I Cry Out ‘Violence’ (Part 1 of 5)

When you read a passage like that of Habakkuk 1, you tend to favour the prophet’s response. There is wickedness all around him and he cries out, “Violence!” He says, “The law is ignored and justice is … perverted.”

It’s the sort of response that you expect from a Biblical character, right? This disapproval of all the unrighteousness.

I often think we do a disfavour to many of whom the Bible speaks. We hold them in such high regard that when we read about them messing up we are forced to either reject their life’s work or, worse, question the Bible for approving of such sinful people.

Look at someone like David. We love talking about his triumph over a giant so much so that newspaper articles, news bulletins and even sports commentators refer to the incident to explain their stories or opinions. “It’s a David vs Goliath case!” Regardless of that fact, though, we can never tie two realities concerning David:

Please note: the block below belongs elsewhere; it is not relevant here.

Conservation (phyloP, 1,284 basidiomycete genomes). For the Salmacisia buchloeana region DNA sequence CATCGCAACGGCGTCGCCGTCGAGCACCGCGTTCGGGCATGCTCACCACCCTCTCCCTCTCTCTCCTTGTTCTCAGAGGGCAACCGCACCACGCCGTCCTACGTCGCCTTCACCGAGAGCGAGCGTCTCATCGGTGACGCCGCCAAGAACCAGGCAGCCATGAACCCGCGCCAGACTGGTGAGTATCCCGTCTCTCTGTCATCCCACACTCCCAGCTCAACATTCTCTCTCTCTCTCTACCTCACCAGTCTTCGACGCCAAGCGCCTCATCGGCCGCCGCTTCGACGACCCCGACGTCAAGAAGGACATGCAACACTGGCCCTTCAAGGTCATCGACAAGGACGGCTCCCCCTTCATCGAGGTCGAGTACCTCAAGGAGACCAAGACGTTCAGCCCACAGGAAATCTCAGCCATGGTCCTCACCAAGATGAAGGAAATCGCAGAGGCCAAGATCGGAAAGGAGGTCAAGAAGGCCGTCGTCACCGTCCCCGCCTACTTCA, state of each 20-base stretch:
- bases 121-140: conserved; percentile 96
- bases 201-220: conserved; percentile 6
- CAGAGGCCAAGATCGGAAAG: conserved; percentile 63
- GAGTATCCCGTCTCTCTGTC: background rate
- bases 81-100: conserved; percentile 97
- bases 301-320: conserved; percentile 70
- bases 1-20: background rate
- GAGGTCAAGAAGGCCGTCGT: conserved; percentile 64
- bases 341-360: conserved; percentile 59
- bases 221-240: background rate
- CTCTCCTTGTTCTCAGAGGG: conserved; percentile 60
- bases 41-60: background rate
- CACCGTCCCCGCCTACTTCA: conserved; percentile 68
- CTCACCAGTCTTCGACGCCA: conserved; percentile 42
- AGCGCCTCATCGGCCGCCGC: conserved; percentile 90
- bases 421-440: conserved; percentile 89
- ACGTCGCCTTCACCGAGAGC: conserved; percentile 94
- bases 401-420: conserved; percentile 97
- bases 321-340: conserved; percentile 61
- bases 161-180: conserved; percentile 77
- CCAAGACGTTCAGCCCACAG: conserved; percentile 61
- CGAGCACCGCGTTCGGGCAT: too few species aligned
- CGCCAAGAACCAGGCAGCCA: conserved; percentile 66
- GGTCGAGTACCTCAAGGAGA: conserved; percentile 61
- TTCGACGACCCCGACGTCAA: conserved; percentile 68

1. God says that David was a “Man after [His] own heart.” – Acts 13:22

2. However, David sinned horrifically – 2 Samuel 11

We are faced with a conundrum. Do we reject David? Do we hide his sin? Or do we try to explain it away and say, “God said that about David long before David sinned with Bathsheba …”? This isn’t the topic we’re discussing in this series so I’ll leave my opinion on the matter for another post.

The topic that I’d like to focus on with this new series is another that some people like to avoid. We read certain verses in the Psalms that we simply cannot associate to Godly men and women; so we explain them away.

I’m talking about verses like the following:

“Do I not hate those who hate You, O Lord? And do I not loathe those who rise up against You? I hate them with the utmost hatred; They have become my enemies.” – Psalm 139:21-22 NASB

“How blessed will be the one who seizes and dashes your little ones against the rock.” – Psalm 137:9 NASB

 I think it’s safe to assume that I’m not the only one rising up and crying out, “Violence!”

We don’t like to discuss these passages, let alone read them; yet, they’re there, but do we understand them?

The questions we will discuss are:

  1. Why did these people speak like this?
  2. Are we allowed to speak like this?
  3. Why has God kept a record of this?

As always, feel free to share your opinions as we go through. No passage in the Bible should be dismissed; let us embrace it and understand it.


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